But while Lawler is enthusiastically considering these ideas, it is tempting to take a more cynical view. Throughout colonial history scenarios not unlike these have already played out. And things haven’t worked out so well. Some might be tempted to suggest that bonobos may have a better chance of a utopian evolution on Mars than Homo sapiens.
One thing seems likely: while the Mars One project may have stalled due to funding limitations, within the next 1o to 20 years, someone is going to set foot on Martian soil. The man most associated with the idea of travel to Mars – SpaceX’s billionaire founder, inventor and engineering savant Elon Musk – also considers that humans becoming “multi-planetary” is essential to stave off extinction. He optimistically suggests he could have human missions as early as 2022.
Meanwhile, National Geographic held an event in Australia this month with the European Space Agency, NASA and Buzz Aldrin to talk about their plans to get boots on the Red Planet. A European, US and – ideally – Australian collaboration is pushing for missions by 2030, taking a more staged approach.
“We are going to get to Mars very carefully,” said NASA’s Jason Crusan in a video interview with the Sydney Morning Herald promoting their Mars Live speaking tour. “It’s a huge challenge. We don’t yet know how to live off-planet without the logistics chain to Earth. We have to learn first to break that chain.”
Mark McCaughrean from the European Space Agency explains that while Mars “looks superficially attractive”, we need to be realistic about just how habitable it is. “We see sunsets, landscapes similar to Earth,” McCaughrean says. “There is a lot about it which feels like home… But remember it has one per cent of the atmosphere of Earth – mostly carbon dioxide. There is just a third of the gravity and there is no magnetic field to protect the planet from cosmic rays.”
The pair go on to talk about the issues still to be resolved, including producing oxygen from carbon dioxide, recycling water, developing space manufacturing and updating systems to allow communication with folks back home. Not to mention shields from radioactive particles and a sun that’s far too close for comfort. The journalist in the video asks why, if it’s so hard, don’t we just send robots? But both space experts echo sentiments very similar to Lawler’s.
“Why do humans explore?” asks Crusan. “It’s because we are curious. It is innate. We want to see ourselves on Mars. No-one wants to grow up to be a robot.”
McCaughrean goes further, “We can’t use the mission of gaining a foothold on another planet as the sole justification for our journey. But our space missions – Apollo, the Hubble space telescope, Rosetta mission – have a transformative power for people on Earth. They see a bigger picture of humanity beyond the parochial. Exploring the universe is a way of bringing people together.”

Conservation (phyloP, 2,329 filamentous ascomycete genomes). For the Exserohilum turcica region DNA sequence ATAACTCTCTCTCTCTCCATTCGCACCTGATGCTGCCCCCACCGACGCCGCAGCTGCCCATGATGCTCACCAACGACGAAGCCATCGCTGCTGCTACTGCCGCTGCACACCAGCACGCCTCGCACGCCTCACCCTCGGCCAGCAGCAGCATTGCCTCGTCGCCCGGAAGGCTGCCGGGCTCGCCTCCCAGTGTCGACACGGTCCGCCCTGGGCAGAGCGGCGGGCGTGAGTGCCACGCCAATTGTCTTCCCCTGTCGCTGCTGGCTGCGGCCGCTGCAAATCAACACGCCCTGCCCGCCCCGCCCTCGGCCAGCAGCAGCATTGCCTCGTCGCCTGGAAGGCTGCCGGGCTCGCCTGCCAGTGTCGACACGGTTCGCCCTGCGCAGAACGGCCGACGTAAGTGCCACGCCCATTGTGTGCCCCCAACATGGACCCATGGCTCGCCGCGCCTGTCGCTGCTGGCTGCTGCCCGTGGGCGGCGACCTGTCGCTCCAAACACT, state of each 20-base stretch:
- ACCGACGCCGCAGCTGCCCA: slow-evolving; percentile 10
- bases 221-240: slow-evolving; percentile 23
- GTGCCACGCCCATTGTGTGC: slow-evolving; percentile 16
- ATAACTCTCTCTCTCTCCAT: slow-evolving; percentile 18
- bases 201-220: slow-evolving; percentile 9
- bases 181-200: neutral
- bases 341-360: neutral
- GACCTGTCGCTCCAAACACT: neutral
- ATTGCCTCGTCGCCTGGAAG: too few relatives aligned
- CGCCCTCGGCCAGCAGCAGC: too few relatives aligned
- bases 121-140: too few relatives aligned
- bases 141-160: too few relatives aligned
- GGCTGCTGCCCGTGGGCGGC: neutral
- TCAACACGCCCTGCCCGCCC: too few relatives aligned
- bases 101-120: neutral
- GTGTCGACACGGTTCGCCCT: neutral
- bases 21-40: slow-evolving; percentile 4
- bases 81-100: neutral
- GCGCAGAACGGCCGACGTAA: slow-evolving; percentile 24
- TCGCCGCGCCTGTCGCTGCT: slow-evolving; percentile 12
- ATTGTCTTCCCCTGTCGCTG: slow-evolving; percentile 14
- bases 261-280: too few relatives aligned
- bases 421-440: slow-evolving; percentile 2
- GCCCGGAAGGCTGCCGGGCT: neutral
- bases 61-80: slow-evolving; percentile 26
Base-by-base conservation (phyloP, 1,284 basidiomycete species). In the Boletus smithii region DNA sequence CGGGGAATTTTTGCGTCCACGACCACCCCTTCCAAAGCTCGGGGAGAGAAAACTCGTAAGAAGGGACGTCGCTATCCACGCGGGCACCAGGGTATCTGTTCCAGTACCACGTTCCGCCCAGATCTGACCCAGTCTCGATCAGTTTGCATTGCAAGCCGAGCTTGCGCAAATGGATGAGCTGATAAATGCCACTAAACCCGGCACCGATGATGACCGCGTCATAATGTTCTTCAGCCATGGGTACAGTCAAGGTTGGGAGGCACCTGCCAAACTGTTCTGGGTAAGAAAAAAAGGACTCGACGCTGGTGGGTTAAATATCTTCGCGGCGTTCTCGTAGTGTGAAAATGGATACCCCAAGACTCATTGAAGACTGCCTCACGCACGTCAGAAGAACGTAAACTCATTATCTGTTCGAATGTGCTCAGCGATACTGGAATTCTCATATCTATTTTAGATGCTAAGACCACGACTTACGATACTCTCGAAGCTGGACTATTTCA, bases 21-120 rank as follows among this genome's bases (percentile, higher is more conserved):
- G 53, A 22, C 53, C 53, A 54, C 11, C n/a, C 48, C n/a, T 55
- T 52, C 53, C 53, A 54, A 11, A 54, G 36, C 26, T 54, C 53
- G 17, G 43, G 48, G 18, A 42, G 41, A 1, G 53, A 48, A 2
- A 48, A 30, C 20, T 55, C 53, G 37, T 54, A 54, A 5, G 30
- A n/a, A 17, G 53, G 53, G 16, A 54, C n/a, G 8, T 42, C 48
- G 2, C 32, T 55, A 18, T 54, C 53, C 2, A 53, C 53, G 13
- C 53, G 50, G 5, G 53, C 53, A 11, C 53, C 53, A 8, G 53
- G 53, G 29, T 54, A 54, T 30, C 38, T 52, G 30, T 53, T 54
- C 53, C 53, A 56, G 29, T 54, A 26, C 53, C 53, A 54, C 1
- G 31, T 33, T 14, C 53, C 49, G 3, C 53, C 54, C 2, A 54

For Natalie Lawler, these things are self-evident. Already, children from around the world have contacted her to tell her how the very idea of her Mars One candidacy has inspired them to dream of growing up to explore Mars themselves. And, further, as a woman – and a mother of two girls, who would be grown-ups by the time she could conceivably set up a life on Mars – she has patiently dealt with the, at times, hateful value judgements levelled at her.
“I commented on an article that the headlines are always, ‘Mother that wants to leave her kids behind’ or something like that,” Lawler says. “If I was father then probably children and kids wouldn’t have been in the headline, you know. It would have just been, ‘A Brisbane man wants to go to Mars’. But it’s my title that the media likes to grab hold of: ‘Mother wanting to leave her kids’.”
Recently she received a negative comment on her public Facebook page. A woman accused her of being “selfish and very self-absorbed” to consider leaving her two children behind. Lawler’s response is illustrative. After thanking the woman for her message, Lawler explained her views on the importance of interplanetary travel as the next step in human evolution. Then she continues: “I certainly don’t think that a permanent settlement on Mars would happen in my lifetime. A mission to Mars will inspire generations of young learners to invest in the knowledge of science and wonder of space. It will yield many innovations that could benefit humanity, and hopefully allow nations to come together and see themselves as one. What value can we put in gaining a better understanding of our universe? My daughters will be adults by the time of the first manned mission. Mars One’s time frame is ambitious, so they may even be mothers themselves. I want them to live in a world that is progressing, that seeks answers and overcomes challenges.”
When all’s said and done, given Mars One’s constraints, it is unlikely that Lawler will ever reach the Red Planet. But if there is going to be a settlement on Mars, I’m sure it could do worse than have her on board.
Melissa Cranenburgh is a freelance writer, broadcaster and former associate editor of The Big Issue.
This article first appeared in Edition #525.